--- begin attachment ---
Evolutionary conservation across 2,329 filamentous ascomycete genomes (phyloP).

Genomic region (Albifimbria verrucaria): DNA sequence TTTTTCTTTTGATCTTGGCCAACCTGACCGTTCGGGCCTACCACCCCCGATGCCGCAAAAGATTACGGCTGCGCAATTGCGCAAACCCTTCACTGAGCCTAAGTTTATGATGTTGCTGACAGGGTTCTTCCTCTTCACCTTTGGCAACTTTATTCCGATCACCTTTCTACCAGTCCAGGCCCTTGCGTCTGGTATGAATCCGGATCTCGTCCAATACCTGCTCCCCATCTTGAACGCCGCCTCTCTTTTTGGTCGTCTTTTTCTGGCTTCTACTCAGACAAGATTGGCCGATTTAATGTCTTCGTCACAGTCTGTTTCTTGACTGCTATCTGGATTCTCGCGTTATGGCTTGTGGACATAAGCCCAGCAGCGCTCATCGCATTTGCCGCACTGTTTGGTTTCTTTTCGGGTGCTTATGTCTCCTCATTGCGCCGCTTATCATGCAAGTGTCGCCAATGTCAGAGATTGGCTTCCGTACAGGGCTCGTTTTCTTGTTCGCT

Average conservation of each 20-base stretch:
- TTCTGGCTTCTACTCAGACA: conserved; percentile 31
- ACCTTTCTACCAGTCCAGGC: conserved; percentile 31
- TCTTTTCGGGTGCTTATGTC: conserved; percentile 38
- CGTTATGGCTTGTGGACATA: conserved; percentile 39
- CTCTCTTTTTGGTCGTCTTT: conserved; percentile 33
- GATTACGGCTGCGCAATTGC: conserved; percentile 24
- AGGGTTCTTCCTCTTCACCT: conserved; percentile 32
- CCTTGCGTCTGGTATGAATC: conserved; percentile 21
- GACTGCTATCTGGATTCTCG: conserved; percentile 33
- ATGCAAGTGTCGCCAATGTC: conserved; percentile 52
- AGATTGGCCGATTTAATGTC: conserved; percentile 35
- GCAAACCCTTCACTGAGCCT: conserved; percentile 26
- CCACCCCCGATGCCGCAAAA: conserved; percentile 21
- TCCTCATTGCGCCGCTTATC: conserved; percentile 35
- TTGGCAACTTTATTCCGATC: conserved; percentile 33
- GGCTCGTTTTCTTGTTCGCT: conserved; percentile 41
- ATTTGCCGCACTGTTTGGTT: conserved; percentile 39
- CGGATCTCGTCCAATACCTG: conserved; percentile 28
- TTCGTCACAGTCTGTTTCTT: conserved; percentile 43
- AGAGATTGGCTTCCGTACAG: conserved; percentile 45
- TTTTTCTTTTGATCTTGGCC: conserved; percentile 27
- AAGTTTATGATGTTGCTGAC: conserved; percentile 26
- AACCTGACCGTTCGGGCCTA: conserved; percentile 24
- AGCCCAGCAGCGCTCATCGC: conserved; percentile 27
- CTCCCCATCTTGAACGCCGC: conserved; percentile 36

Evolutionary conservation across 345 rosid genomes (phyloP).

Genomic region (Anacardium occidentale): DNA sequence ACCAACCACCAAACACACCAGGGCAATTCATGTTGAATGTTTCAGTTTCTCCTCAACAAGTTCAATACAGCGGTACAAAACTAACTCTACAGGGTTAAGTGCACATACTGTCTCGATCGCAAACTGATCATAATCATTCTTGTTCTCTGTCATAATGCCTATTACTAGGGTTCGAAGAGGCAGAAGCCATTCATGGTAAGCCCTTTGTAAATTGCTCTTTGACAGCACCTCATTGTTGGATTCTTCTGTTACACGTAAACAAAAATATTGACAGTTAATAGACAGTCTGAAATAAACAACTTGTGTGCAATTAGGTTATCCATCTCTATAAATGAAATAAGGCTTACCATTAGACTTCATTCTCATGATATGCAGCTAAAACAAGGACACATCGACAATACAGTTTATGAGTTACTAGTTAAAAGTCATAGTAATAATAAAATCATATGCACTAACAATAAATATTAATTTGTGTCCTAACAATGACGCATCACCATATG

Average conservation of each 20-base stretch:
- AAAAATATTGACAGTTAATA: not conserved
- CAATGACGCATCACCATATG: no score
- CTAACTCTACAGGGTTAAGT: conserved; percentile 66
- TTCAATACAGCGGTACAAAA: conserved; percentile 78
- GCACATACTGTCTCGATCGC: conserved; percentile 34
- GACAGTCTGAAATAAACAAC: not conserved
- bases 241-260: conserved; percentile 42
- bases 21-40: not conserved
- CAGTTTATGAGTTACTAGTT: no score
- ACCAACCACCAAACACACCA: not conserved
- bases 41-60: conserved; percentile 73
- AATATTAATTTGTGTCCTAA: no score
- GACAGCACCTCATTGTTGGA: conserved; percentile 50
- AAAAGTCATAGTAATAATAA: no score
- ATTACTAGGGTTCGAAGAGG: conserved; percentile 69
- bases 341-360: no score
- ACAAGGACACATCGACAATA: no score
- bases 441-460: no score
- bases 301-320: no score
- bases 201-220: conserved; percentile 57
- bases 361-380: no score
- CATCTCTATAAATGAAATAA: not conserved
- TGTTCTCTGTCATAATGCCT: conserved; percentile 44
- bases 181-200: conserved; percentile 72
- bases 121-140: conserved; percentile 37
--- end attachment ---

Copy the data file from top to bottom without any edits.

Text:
Evolutionary conservation across 2,329 filamentous ascomycete genomes (phyloP).

Genomic region (Albifimbria verrucaria): DNA sequence TTTTTCTTTTGATCTTGGCCAACCTGACCGTTCGGGCCTACCACCCCCGATGCCGCAAAAGATTACGGCTGCGCAATTGCGCAAACCCTTCACTGAGCCTAAGTTTATGATGTTGCTGACAGGGTTCTTCCTCTTCACCTTTGGCAACTTTATTCCGATCACCTTTCTACCAGTCCAGGCCCTTGCGTCTGGTATGAATCCGGATCTCGTCCAATACCTGCTCCCCATCTTGAACGCCGCCTCTCTTTTTGGTCGTCTTTTTCTGGCTTCTACTCAGACAAGATTGGCCGATTTAATGTCTTCGTCACAGTCTGTTTCTTGACTGCTATCTGGATTCTCGCGTTATGGCTTGTGGACATAAGCCCAGCAGCGCTCATCGCATTTGCCGCACTGTTTGGTTTCTTTTCGGGTGCTTATGTCTCCTCATTGCGCCGCTTATCATGCAAGTGTCGCCAATGTCAGAGATTGGCTTCCGTACAGGGCTCGTTTTCTTGTTCGCT

Average conservation of each 20-base stretch:
- TTCTGGCTTCTACTCAGACA: conserved; percentile 31
- ACCTTTCTACCAGTCCAGGC: conserved; percentile 31
- TCTTTTCGGGTGCTTATGTC: conserved; percentile 38
- CGTTATGGCTTGTGGACATA: conserved; percentile 39
- CTCTCTTTTTGGTCGTCTTT: conserved; percentile 33
- GATTACGGCTGCGCAATTGC: conserved; percentile 24
- AGGGTTCTTCCTCTTCACCT: conserved; percentile 32
- CCTTGCGTCTGGTATGAATC: conserved; percentile 21
- GACTGCTATCTGGATTCTCG: conserved; percentile 33
- ATGCAAGTGTCGCCAATGTC: conserved; percentile 52
- AGATTGGCCGATTTAATGTC: conserved; percentile 35
- GCAAACCCTTCACTGAGCCT: conserved; percentile 26
- CCACCCCCGATGCCGCAAAA: conserved; percentile 21
- TCCTCATTGCGCCGCTTATC: conserved; percentile 35
- TTGGCAACTTTATTCCGATC: conserved; percentile 33
- GGCTCGTTTTCTTGTTCGCT: conserved; percentile 41
- ATTTGCCGCACTGTTTGGTT: conserved; percentile 39
- CGGATCTCGTCCAATACCTG: conserved; percentile 28
- TTCGTCACAGTCTGTTTCTT: conserved; percentile 43
- AGAGATTGGCTTCCGTACAG: conserved; percentile 45
- TTTTTCTTTTGATCTTGGCC: conserved; percentile 27
- AAGTTTATGATGTTGCTGAC: conserved; percentile 26
- AACCTGACCGTTCGGGCCTA: conserved; percentile 24
- AGCCCAGCAGCGCTCATCGC: conserved; percentile 27
- CTCCCCATCTTGAACGCCGC: conserved; percentile 36

Evolutionary conservation across 345 rosid genomes (phyloP).

Genomic region (Anacardium occidentale): DNA sequence ACCAACCACCAAACACACCAGGGCAATTCATGTTGAATGTTTCAGTTTCTCCTCAACAAGTTCAATACAGCGGTACAAAACTAACTCTACAGGGTTAAGTGCACATACTGTCTCGATCGCAAACTGATCATAATCATTCTTGTTCTCTGTCATAATGCCTATTACTAGGGTTCGAAGAGGCAGAAGCCATTCATGGTAAGCCCTTTGTAAATTGCTCTTTGACAGCACCTCATTGTTGGATTCTTCTGTTACACGTAAACAAAAATATTGACAGTTAATAGACAGTCTGAAATAAACAACTTGTGTGCAATTAGGTTATCCATCTCTATAAATGAAATAAGGCTTACCATTAGACTTCATTCTCATGATATGCAGCTAAAACAAGGACACATCGACAATACAGTTTATGAGTTACTAGTTAAAAGTCATAGTAATAATAAAATCATATGCACTAACAATAAATATTAATTTGTGTCCTAACAATGACGCATCACCATATG

Average conservation of each 20-base stretch:
- AAAAATATTGACAGTTAATA: not conserved
- CAATGACGCATCACCATATG: no score
- CTAACTCTACAGGGTTAAGT: conserved; percentile 66
- TTCAATACAGCGGTACAAAA: conserved; percentile 78
- GCACATACTGTCTCGATCGC: conserved; percentile 34
- GACAGTCTGAAATAAACAAC: not conserved
- bases 241-260: conserved; percentile 42
- bases 21-40: not conserved
- CAGTTTATGAGTTACTAGTT: no score
- ACCAACCACCAAACACACCA: not conserved
- bases 41-60: conserved; percentile 73
- AATATTAATTTGTGTCCTAA: no score
- GACAGCACCTCATTGTTGGA: conserved; percentile 50
- AAAAGTCATAGTAATAATAA: no score
- ATTACTAGGGTTCGAAGAGG: conserved; percentile 69
- bases 341-360: no score
- ACAAGGACACATCGACAATA: no score
- bases 441-460: no score
- bases 301-320: no score
- bases 201-220: conserved; percentile 57
- bases 361-380: no score
- CATCTCTATAAATGAAATAA: not conserved
- TGTTCTCTGTCATAATGCCT: conserved; percentile 44
- bases 181-200: conserved; percentile 72
- bases 121-140: conserved; percentile 37